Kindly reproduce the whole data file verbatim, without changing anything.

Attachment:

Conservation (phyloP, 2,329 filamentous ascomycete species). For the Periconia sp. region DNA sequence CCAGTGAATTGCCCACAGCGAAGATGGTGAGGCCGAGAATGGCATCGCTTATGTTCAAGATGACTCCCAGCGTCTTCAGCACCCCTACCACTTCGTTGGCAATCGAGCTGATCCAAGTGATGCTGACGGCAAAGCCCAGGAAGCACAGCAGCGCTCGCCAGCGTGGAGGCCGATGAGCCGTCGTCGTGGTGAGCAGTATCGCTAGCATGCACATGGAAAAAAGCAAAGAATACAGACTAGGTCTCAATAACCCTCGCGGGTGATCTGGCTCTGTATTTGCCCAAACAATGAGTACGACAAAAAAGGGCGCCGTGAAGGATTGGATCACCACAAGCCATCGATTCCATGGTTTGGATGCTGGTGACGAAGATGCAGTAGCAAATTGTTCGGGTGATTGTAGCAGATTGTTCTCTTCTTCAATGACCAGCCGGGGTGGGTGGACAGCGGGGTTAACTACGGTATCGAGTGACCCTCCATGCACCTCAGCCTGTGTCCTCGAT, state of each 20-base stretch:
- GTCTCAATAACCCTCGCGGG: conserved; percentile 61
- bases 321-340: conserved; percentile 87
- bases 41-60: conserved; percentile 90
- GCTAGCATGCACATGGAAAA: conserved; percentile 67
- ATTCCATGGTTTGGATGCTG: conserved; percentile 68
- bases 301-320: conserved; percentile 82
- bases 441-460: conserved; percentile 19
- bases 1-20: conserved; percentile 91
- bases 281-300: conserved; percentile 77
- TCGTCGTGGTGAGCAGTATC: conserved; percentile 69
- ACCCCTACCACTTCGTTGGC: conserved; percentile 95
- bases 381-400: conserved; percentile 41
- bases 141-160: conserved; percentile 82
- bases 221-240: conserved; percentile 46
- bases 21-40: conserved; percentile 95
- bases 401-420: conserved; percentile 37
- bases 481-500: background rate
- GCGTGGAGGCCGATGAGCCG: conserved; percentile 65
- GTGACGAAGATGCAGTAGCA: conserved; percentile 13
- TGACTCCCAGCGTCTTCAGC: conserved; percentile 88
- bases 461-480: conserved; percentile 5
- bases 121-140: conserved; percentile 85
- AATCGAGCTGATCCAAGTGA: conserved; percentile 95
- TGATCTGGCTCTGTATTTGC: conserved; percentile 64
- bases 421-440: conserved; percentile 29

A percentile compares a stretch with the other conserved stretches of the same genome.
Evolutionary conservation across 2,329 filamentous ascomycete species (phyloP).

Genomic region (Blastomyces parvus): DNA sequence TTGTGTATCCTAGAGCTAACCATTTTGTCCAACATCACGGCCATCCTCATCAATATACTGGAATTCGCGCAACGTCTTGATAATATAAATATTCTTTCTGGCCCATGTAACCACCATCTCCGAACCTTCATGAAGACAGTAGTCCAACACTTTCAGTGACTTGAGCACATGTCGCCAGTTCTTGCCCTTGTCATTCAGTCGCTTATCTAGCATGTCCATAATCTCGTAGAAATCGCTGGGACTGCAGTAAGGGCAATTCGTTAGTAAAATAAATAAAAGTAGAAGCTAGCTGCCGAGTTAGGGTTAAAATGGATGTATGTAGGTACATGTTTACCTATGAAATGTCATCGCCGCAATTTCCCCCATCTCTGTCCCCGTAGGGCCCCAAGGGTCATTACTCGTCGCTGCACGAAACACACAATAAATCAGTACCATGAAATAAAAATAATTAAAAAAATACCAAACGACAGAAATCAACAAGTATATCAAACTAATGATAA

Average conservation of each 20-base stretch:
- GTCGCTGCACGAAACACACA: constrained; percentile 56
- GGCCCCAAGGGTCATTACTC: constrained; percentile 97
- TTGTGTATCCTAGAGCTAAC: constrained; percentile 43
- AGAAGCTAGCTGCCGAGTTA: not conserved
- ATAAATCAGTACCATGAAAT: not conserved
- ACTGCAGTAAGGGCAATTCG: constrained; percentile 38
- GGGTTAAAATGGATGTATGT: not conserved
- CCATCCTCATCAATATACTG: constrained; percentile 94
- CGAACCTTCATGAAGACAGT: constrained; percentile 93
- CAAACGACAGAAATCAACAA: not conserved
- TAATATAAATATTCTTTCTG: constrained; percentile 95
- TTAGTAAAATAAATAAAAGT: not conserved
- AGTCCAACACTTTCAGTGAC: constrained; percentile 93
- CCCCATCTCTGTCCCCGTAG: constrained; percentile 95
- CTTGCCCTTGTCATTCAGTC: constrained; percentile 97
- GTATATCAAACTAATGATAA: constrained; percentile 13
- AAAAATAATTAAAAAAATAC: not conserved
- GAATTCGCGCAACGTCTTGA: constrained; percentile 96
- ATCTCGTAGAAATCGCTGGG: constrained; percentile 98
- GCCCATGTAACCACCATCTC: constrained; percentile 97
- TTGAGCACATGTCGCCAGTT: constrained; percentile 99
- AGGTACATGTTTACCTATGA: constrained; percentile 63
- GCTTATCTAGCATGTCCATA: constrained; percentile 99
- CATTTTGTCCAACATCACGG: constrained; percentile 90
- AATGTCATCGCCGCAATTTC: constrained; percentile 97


Conservation (phyloP, 2,329 filamentous ascomycete species). For the Periconia sp. region DNA sequence CCAGTGAATTGCCCACAGCGAAGATGGTGAGGCCGAGAATGGCATCGCTTATGTTCAAGATGACTCCCAGCGTCTTCAGCACCCCTACCACTTCGTTGGCAATCGAGCTGATCCAAGTGATGCTGACGGCAAAGCCCAGGAAGCACAGCAGCGCTCGCCAGCGTGGAGGCCGATGAGCCGTCGTCGTGGTGAGCAGTATCGCTAGCATGCACATGGAAAAAAGCAAAGAATACAGACTAGGTCTCAATAACCCTCGCGGGTGATCTGGCTCTGTATTTGCCCAAACAATGAGTACGACAAAAAAGGGCGCCGTGAAGGATTGGATCACCACAAGCCATCGATTCCATGGTTTGGATGCTGGTGACGAAGATGCAGTAGCAAATTGTTCGGGTGATTGTAGCAGATTGTTCTCTTCTTCAATGACCAGCCGGGGTGGGTGGACAGCGGGGTTAACTACGGTATCGAGTGACCCTCCATGCACCTCAGCCTGTGTCCTCGAT, state of each 20-base stretch:
- GTCTCAATAACCCTCGCGGG: conserved; percentile 61
- bases 321-340: conserved; percentile 87
- bases 41-60: conserved; percentile 90
- GCTAGCATGCACATGGAAAA: conserved; percentile 67
- ATTCCATGGTTTGGATGCTG: conserved; percentile 68
- bases 301-320: conserved; percentile 82
- bases 441-460: conserved; percentile 19
- bases 1-20: conserved; percentile 91
- bases 281-300: conserved; percentile 77
- TCGTCGTGGTGAGCAGTATC: conserved; percentile 69
- ACCCCTACCACTTCGTTGGC: conserved; percentile 95
- bases 381-400: conserved; percentile 41
- bases 141-160: conserved; percentile 82
- bases 221-240: conserved; percentile 46
- bases 21-40: conserved; percentile 95
- bases 401-420: conserved; percentile 37
- bases 481-500: background rate
- GCGTGGAGGCCGATGAGCCG: conserved; percentile 65
- GTGACGAAGATGCAGTAGCA: conserved; percentile 13
- TGACTCCCAGCGTCTTCAGC: conserved; percentile 88
- bases 461-480: conserved; percentile 5
- bases 121-140: conserved; percentile 85
- AATCGAGCTGATCCAAGTGA: conserved; percentile 95
- TGATCTGGCTCTGTATTTGC: conserved; percentile 64
- bases 421-440: conserved; percentile 29

A percentile compares a stretch with the other conserved stretches of the same genome.
Evolutionary conservation across 2,329 filamentous ascomycete species (phyloP).

Genomic region (Blastomyces parvus): DNA sequence TTGTGTATCCTAGAGCTAACCATTTTGTCCAACATCACGGCCATCCTCATCAATATACTGGAATTCGCGCAACGTCTTGATAATATAAATATTCTTTCTGGCCCATGTAACCACCATCTCCGAACCTTCATGAAGACAGTAGTCCAACACTTTCAGTGACTTGAGCACATGTCGCCAGTTCTTGCCCTTGTCATTCAGTCGCTTATCTAGCATGTCCATAATCTCGTAGAAATCGCTGGGACTGCAGTAAGGGCAATTCGTTAGTAAAATAAATAAAAGTAGAAGCTAGCTGCCGAGTTAGGGTTAAAATGGATGTATGTAGGTACATGTTTACCTATGAAATGTCATCGCCGCAATTTCCCCCATCTCTGTCCCCGTAGGGCCCCAAGGGTCATTACTCGTCGCTGCACGAAACACACAATAAATCAGTACCATGAAATAAAAATAATTAAAAAAATACCAAACGACAGAAATCAACAAGTATATCAAACTAATGATAA

Average conservation of each 20-base stretch:
- GTCGCTGCACGAAACACACA: constrained; percentile 56
- GGCCCCAAGGGTCATTACTC: constrained; percentile 97
- TTGTGTATCCTAGAGCTAAC: constrained; percentile 43
- AGAAGCTAGCTGCCGAGTTA: not conserved
- ATAAATCAGTACCATGAAAT: not conserved
- ACTGCAGTAAGGGCAATTCG: constrained; percentile 38
- GGGTTAAAATGGATGTATGT: not conserved
- CCATCCTCATCAATATACTG: constrained; percentile 94
- CGAACCTTCATGAAGACAGT: constrained; percentile 93
- CAAACGACAGAAATCAACAA: not conserved
- TAATATAAATATTCTTTCTG: constrained; percentile 95
- TTAGTAAAATAAATAAAAGT: not conserved
- AGTCCAACACTTTCAGTGAC: constrained; percentile 93
- CCCCATCTCTGTCCCCGTAG: constrained; percentile 95
- CTTGCCCTTGTCATTCAGTC: constrained; percentile 97
- GTATATCAAACTAATGATAA: constrained; percentile 13
- AAAAATAATTAAAAAAATAC: not conserved
- GAATTCGCGCAACGTCTTGA: constrained; percentile 96
- ATCTCGTAGAAATCGCTGGG: constrained; percentile 98
- GCCCATGTAACCACCATCTC: constrained; percentile 97
- TTGAGCACATGTCGCCAGTT: constrained; percentile 99
- AGGTACATGTTTACCTATGA: constrained; percentile 63
- GCTTATCTAGCATGTCCATA: constrained; percentile 99
- CATTTTGTCCAACATCACGG: constrained; percentile 90
- AATGTCATCGCCGCAATTTC: constrained; percentile 97